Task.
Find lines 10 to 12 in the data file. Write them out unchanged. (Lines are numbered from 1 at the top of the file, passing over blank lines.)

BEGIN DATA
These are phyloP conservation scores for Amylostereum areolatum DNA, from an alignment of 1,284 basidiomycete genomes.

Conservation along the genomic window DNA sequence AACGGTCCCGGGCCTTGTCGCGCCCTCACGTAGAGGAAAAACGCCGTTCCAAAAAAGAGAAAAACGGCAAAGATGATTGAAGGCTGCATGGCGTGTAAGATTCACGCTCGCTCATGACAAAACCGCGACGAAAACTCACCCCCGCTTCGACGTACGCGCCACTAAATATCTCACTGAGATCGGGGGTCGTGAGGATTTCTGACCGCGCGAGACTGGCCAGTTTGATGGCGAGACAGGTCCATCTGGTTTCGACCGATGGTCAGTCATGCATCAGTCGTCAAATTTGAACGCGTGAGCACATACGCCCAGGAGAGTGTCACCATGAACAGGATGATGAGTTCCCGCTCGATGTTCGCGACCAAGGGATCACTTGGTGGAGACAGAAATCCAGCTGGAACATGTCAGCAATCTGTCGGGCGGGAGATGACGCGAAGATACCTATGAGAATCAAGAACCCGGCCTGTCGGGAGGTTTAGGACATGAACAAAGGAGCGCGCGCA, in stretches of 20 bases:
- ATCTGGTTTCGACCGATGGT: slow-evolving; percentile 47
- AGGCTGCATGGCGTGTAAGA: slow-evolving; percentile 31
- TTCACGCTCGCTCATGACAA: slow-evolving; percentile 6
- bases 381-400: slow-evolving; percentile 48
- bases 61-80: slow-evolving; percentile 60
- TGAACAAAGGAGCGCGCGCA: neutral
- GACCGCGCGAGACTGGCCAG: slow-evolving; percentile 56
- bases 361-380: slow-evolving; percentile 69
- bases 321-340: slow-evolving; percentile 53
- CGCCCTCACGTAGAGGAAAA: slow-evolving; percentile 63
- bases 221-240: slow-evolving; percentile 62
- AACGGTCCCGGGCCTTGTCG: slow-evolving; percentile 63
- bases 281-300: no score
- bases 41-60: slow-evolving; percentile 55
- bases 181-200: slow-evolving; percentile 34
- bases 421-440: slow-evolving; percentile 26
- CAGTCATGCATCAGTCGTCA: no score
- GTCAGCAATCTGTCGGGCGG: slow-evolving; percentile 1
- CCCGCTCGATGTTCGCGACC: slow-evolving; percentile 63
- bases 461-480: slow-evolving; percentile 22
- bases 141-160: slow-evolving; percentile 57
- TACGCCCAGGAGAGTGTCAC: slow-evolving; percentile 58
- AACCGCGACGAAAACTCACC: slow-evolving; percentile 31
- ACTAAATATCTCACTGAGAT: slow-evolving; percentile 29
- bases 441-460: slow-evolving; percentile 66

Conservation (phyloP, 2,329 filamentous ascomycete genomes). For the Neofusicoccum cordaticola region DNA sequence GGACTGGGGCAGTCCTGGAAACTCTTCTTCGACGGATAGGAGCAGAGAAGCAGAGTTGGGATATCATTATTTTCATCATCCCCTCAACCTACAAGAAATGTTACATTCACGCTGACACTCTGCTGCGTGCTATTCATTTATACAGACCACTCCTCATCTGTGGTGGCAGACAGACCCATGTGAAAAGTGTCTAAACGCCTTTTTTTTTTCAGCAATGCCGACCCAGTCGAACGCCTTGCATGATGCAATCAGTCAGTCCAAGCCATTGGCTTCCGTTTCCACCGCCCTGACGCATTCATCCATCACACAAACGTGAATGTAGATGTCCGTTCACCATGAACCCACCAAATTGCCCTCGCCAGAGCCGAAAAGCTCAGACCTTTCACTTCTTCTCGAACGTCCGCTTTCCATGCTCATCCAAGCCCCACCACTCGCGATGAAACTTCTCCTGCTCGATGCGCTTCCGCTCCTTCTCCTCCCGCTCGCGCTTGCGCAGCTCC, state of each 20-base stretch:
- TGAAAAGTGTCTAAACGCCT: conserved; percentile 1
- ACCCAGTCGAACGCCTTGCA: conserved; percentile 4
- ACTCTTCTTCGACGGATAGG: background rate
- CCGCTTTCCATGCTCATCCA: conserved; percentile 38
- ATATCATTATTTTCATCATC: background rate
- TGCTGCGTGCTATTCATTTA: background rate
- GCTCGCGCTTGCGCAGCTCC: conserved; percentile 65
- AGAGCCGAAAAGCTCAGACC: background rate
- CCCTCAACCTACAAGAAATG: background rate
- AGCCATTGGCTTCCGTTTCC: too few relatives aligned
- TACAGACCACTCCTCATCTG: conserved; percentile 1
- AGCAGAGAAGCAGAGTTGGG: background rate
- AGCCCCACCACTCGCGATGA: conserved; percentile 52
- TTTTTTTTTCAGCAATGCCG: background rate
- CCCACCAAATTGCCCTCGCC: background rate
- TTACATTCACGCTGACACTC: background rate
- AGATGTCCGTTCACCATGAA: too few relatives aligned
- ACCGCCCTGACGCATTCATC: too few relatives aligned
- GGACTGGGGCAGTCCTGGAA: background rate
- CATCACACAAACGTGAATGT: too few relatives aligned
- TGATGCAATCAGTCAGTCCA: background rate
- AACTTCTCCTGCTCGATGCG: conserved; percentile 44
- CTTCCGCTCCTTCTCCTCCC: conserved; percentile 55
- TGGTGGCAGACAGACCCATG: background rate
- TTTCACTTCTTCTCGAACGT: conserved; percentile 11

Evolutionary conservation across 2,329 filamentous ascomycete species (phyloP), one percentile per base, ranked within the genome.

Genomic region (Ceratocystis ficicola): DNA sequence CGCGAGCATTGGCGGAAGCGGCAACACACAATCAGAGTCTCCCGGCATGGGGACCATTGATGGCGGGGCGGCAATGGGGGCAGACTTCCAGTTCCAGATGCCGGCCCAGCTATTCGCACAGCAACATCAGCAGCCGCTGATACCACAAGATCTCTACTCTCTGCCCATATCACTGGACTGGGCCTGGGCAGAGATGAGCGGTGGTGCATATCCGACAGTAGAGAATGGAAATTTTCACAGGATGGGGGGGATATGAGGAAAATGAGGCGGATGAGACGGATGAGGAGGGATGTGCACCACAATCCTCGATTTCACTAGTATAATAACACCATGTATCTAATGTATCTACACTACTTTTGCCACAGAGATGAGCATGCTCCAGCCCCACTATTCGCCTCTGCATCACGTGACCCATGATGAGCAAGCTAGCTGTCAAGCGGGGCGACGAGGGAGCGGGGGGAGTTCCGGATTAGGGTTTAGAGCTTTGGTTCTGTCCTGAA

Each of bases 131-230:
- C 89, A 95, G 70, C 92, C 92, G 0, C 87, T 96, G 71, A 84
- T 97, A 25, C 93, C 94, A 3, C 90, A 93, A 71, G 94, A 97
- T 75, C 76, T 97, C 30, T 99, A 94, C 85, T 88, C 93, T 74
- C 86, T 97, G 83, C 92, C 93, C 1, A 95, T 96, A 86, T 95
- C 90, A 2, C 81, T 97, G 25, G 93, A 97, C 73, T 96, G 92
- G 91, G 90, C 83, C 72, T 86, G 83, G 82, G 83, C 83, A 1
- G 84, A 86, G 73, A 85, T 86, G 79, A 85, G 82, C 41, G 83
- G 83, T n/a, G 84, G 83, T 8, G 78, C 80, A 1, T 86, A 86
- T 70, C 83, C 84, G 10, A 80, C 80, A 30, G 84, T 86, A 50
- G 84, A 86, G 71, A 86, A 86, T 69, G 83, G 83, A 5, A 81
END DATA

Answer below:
- bases 361-380: slow-evolving; percentile 69
- bases 321-340: slow-evolving; percentile 53
- CGCCCTCACGTAGAGGAAAA: slow-evolving; percentile 63